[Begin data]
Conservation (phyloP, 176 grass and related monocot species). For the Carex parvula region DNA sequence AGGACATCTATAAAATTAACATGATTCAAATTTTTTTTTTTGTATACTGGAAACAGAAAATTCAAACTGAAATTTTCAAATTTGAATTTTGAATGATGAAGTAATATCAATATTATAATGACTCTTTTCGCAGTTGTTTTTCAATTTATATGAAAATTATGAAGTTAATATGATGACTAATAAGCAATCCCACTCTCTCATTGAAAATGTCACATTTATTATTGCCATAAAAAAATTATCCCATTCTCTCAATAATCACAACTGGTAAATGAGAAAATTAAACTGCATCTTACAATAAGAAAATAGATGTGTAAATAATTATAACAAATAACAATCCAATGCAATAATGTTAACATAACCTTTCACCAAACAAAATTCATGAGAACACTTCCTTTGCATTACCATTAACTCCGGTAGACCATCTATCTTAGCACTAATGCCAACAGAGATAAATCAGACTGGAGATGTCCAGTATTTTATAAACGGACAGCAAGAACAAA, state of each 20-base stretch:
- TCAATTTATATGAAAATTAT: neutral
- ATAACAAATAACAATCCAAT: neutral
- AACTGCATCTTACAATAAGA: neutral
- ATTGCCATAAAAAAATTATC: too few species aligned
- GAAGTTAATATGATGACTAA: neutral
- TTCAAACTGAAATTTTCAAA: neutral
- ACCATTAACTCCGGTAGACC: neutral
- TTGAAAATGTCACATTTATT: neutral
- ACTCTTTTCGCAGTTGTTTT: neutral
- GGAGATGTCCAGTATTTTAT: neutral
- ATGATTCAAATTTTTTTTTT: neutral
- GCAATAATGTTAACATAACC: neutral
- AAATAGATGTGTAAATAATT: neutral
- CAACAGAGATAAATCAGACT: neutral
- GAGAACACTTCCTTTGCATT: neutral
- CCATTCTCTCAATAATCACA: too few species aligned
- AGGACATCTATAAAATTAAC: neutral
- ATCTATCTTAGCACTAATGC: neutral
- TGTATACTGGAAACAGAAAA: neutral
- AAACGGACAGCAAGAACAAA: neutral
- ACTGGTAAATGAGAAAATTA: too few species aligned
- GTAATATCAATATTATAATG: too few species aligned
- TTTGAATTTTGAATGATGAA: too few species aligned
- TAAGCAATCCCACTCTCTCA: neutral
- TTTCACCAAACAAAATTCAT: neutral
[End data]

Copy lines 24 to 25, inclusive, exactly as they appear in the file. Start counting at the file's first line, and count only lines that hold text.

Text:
- TTTGAATTTTGAATGATGAA: too few species aligned
- TAAGCAATCCCACTCTCTCA: neutral